In the early 1970s, Alton Meister and his coworkers proposed that the two reactions shown in Figure 1 were part of a larger metabolic cycle that they named the γ-glutamyl cycle (45). This cycle consists of six enzymatic reactions—the pair of glutathione synthesizing reactions shown in Figure 1—and four degradation steps (see Figure 2). Follow this cycle starting at step 1 at the top of the diagram, where glutathione crosses the cell membrane and is attacked by membrane bound GGT. First, the γ-glutamyl bond is split and the glutamate is bound, again via the same unusual γ-linkage, to another extracellular amino acid. This reaction usually results in two dipeptides: γ-glutamyl-amino acid and cysteinylglycine. Both dipeptides enter the cell. (The enzyme GGT can also catalyze a reaction with water or other oligopeptides as the substrate to generate glutamic acid or γ-glutamyloligopeptides and also release cysteinylglycine.) In the cell, γ-glutamyl cyclotransferase (step 2) releases the transported amino acid and “cyclizes” the glutamic acid to form 5-oxoproline (also called pyroglutamic acid). This ring molecule is a circular form of glutamic acid created by an internal bond between the γ-carboxyl group and the α-amino group of this amino acid. Ernest Beutler colorfully described this reaction and the subsequent breaking of the ring as “…the head of glutamic acid biting its tail. With the help of another enzyme, pyroglutamate hydrolase (5-oxoprolinase), and energy from ATP, the head and tail of glutamic acid come undone, making the glutamic acid whole once again” (46) (see bottom of Figure 2). Next, 5-oxoprolinase opens the ring reforming glutamic acid (step 3). In step 4, the glutamic acid combines with cysteine to form γ-glutamylcysteine, and then in step 5, glycine is added to resynthesize glutathione. (These last two steps are the same enzymatic reactions shown in Figure 1.)

Figure 2:
The γ-glutamyl cycle. This cycle consists of six enzymatic reactions composed of two synthetic reactions and four degradation steps. (Step 1) Glutathione crosses the cell membrane where the enzyme γ-glutamyl transpeptidase, which is bound to the outer cell membrane, splits the molecule at the glutamyl γ-linkage (dotted circle). The released glutamic acid is then attached to another extracellular amino acid (or a peptide or water), again via the unusual γ-linkage. The γ-glutamyl-amino acid dipeptide and the cysteinylglycine dipeptide are both transported into the cell. (Step 2) The reaction catalyzed by γ-glutamyl cyclotransferase releases the amino acid and also “cyclizes” the glutamic acid to form 5-oxoproline (pyroglutamic acid). (Step 3) The 5-oxoproline ring is broken open by 5-oxoprolinase (pyroglutamate hydrolase) with energy input from ATP hydrolysis. (Step 4) Cysteine is bound to glutamic acid via a γ-linkage by the enzyme γ-glutamyl cysteine synthetase with energy input from ATP hydrolysis. This forms γ-glutamyl cysteine. (Step 5) Glutathione synthetase, with energy input from ATP hydrolysis, adds a glycine to reform glutathione. (Note steps 4 and 5 are the same as shown in Figure 2.) (Step 6) Cysteinylglycine is split by dipeptidase into cysteine and glycine, which are utilized in steps 4 and 5. Each complete rotation of this cycle requires the energy input derived from the hydrolysis of three molecules of ATP (steps 3–5). The net “work” produced by each turn of this cycle is the transport of one amino acid molecule across the cell membrane from the extracellular fluid into the cytoplasm. The interrupted line shows that under certain conditions (e.g., glycine deficiency), γ-glutamylcysteine can also be split by the enzyme γ-glutamyl cyclotransferase into cysteine and 5-oxoproline. The interconversion of glutamic acid and 5-oxoproline is shown below the cycle.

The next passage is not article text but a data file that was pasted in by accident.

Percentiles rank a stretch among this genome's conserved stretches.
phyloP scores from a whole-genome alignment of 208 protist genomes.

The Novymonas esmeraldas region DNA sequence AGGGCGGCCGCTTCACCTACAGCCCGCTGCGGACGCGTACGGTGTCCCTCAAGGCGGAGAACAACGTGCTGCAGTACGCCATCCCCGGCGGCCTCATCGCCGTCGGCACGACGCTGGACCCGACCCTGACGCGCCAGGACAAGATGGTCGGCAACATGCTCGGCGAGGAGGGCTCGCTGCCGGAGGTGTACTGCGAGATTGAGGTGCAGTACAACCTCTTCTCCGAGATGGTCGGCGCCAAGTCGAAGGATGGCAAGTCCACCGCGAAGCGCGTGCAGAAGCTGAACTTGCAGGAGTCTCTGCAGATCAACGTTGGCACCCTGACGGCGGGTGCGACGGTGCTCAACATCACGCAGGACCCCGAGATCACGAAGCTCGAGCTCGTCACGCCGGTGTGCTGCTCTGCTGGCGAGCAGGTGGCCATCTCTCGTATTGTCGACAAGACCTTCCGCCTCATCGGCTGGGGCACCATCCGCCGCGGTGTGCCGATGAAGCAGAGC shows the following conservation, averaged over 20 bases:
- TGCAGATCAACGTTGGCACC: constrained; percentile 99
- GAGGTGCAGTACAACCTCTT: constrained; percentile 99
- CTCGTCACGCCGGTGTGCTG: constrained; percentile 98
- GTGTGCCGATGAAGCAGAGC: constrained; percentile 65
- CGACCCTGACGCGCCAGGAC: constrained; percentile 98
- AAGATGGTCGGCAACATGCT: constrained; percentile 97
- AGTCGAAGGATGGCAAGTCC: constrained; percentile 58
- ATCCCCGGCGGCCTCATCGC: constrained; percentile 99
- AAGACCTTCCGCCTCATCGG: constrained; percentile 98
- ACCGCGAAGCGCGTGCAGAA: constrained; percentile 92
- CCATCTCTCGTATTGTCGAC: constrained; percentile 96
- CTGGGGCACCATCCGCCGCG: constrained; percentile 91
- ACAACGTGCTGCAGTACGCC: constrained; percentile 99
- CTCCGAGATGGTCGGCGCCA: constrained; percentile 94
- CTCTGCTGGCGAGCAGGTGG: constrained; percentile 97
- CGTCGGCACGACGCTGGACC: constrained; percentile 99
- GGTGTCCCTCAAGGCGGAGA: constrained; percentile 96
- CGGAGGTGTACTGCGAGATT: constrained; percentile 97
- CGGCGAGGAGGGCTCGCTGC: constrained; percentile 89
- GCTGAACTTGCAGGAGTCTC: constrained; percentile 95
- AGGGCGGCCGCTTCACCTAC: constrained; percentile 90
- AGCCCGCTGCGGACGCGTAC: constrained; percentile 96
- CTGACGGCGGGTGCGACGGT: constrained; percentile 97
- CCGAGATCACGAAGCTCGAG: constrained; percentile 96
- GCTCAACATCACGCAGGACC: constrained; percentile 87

This metabolic cycle requires the input of energy, derived from the hydrolysis of three ATP molecules (Figure 2; steps 3–5). The net “work” produced by each turn of this cycle is the active transport of one amino acid molecule into the cell. Also note that each spin of this cycle does not generate any net new glutathione. Instead, a glutathione molecule is split and then later reformed in the process of transporting an amino acid into the cell. To generate new glutathione, its component amino acids must be combined as shown in Figure 1, utilizing other stores of the required three amino acids. The enzymes that comprise the γ-glutamyl cycle are widely distributed in the body, with the highest enzyme activities in organs with very active amino acid transport such as the kidney, liver, and small bowel (47).

Inherited Disorders of the γ-Glutamyl Cycle

At least two genetic enzyme defects lead to the overproduction of 5-oxoproline. Inherited abnormalities of 5-oxoprolinase (Figure 2, reaction 3), which are autosomal recessive traits, cause the accumulation of this enzyme’s substrate (5-oxoproline) and generate 5-oxoprolinemia and 5-oxoprolinuria. Clinical manifestations include neonatal hypoglycemia, microcytic anemia, and intellectual deficits (48,49). In addition, genetic glutathione synthetase defects (Figure 2, reaction 5), also an autosomal recessive trait, reduce glutathione levels and generate overproduction of 5-oxoproline. The clinical severity of inherited glutathione synthetase defects varies widely. Some patients develop hemolytic anemia and severely affected patients often develop major neurologic disorders and seizures. This enzymatic defect reduces synthesis of glutathione and the resulting low intracellular glutathione levels remove the normal tonic inhibition of the enzyme γ-glutamylcysteine synthetase (Figure 1 and Figure 2, reaction 4). Released inhibition accelerates synthesis of γ-glutamylcysteine. However, the inherited defective glutathione synthetase blocks or slows the conversion of γ-glutamylcysteine to glutathione. Consequently, γ-glutamylcysteine accumulates and is then converted to 5-oxoproline and cysteine by the enzyme γ-glutamylcyclotransferase (see dotted line in Figure 2).